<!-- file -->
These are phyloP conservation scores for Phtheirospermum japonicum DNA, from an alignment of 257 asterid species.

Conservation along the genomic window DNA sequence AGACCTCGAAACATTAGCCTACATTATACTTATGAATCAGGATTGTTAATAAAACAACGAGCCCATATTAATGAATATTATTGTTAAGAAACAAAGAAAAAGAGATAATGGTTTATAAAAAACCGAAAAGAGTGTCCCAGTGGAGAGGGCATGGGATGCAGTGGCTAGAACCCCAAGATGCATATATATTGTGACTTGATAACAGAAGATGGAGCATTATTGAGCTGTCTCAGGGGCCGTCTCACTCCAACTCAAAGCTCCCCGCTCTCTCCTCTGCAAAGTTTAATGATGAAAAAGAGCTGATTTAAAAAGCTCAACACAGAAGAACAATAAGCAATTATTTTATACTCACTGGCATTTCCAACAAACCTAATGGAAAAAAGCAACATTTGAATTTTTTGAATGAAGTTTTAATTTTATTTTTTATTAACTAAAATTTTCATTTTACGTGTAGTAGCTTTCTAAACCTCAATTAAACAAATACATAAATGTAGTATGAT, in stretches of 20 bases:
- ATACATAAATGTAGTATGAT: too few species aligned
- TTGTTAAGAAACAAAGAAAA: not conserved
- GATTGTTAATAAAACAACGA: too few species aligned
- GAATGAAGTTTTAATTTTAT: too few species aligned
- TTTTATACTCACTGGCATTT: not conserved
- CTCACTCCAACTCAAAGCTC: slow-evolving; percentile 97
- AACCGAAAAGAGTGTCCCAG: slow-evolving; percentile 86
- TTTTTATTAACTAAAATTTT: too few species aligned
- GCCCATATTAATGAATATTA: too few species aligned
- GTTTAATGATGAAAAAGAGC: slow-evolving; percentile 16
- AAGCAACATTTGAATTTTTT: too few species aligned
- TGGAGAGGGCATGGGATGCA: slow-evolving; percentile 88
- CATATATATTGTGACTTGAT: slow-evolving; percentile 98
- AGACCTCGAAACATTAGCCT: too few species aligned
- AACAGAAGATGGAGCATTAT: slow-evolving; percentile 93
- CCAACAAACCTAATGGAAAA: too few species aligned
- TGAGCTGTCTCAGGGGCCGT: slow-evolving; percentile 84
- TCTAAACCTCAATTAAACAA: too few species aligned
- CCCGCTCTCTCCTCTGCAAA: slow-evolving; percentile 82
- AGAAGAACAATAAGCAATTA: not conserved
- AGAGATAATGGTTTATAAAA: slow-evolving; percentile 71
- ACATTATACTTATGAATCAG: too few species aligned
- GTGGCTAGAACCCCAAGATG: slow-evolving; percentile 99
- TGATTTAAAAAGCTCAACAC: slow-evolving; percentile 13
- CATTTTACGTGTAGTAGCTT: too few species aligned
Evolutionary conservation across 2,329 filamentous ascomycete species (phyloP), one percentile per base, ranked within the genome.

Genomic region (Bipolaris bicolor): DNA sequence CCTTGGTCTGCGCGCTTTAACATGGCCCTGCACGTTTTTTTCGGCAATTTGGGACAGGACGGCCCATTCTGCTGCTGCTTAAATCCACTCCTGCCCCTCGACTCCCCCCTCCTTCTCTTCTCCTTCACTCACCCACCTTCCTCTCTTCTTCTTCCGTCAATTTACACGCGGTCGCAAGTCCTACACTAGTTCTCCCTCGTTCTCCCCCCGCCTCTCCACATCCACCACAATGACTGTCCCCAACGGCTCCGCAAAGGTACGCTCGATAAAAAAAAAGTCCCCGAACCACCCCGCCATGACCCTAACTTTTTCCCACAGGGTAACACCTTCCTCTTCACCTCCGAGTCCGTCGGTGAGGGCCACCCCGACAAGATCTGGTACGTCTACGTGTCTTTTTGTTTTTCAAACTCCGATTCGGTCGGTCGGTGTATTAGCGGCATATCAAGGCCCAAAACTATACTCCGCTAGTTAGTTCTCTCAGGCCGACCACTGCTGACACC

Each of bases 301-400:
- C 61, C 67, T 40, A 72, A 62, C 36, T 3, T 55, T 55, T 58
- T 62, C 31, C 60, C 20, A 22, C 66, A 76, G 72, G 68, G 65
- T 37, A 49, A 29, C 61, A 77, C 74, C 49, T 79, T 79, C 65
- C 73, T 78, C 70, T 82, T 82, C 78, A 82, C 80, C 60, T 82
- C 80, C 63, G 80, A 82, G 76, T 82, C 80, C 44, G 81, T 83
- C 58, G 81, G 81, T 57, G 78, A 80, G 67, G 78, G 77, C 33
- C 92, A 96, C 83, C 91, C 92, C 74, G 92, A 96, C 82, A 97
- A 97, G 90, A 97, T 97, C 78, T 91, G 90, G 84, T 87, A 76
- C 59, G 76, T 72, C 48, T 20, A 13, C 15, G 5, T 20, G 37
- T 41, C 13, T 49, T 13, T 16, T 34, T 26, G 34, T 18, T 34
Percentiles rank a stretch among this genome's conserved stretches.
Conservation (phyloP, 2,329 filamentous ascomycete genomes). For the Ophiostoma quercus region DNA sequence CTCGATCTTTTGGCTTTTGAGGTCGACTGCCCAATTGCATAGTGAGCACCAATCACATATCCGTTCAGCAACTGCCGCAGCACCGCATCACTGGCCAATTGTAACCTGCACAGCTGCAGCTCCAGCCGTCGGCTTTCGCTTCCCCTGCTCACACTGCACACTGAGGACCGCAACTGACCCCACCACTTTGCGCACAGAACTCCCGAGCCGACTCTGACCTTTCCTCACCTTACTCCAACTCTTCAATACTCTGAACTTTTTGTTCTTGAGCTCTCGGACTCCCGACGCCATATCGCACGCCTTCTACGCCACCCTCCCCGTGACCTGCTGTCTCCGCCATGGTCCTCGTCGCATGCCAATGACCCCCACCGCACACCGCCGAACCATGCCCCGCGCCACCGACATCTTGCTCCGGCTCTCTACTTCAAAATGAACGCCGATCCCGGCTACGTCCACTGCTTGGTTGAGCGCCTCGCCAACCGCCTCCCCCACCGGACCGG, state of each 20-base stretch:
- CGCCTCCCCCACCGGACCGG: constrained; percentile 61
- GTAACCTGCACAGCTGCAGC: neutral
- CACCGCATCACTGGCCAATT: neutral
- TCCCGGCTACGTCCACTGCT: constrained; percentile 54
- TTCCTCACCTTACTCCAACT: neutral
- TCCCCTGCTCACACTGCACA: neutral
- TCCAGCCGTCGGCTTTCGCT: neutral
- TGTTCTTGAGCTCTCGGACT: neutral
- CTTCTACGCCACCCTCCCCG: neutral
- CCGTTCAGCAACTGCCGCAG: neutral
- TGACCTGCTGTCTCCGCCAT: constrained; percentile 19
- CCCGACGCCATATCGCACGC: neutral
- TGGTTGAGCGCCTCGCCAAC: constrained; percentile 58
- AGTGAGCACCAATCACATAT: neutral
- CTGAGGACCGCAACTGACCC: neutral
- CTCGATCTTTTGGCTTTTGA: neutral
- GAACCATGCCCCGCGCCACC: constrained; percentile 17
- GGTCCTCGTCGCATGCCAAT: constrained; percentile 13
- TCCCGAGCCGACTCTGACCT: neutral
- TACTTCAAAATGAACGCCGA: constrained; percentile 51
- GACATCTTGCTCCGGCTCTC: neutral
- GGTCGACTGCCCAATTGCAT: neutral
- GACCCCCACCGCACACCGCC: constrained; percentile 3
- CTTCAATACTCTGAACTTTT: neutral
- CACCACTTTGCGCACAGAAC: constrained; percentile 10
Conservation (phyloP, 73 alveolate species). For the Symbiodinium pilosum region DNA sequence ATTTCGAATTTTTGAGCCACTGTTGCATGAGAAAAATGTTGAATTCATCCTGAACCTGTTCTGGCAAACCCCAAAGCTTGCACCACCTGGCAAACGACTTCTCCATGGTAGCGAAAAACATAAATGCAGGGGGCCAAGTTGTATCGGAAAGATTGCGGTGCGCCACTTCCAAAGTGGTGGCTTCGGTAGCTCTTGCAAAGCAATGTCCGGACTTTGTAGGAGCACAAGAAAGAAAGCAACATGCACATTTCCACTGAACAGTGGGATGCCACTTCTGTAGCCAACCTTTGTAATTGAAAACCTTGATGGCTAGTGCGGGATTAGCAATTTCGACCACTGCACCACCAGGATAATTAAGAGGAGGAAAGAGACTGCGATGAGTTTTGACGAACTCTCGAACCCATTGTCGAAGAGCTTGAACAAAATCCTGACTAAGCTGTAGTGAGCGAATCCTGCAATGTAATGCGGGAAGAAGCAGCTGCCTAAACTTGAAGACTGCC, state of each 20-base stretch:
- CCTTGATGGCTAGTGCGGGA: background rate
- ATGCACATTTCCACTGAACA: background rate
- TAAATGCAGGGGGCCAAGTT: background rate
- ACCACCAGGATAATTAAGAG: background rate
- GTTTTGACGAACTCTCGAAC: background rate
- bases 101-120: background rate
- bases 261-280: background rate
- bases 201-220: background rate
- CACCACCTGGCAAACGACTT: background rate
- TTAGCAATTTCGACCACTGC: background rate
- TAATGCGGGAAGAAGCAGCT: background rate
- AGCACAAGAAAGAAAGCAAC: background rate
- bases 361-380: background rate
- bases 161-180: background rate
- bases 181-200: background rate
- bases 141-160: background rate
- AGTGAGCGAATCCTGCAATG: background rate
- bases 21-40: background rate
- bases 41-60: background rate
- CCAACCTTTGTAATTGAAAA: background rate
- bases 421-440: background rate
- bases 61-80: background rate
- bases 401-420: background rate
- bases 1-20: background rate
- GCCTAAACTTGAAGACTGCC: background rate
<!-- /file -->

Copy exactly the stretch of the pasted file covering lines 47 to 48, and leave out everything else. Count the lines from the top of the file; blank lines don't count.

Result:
- TTCCTCACCTTACTCCAACT: neutral
- TCCCCTGCTCACACTGCACA: neutral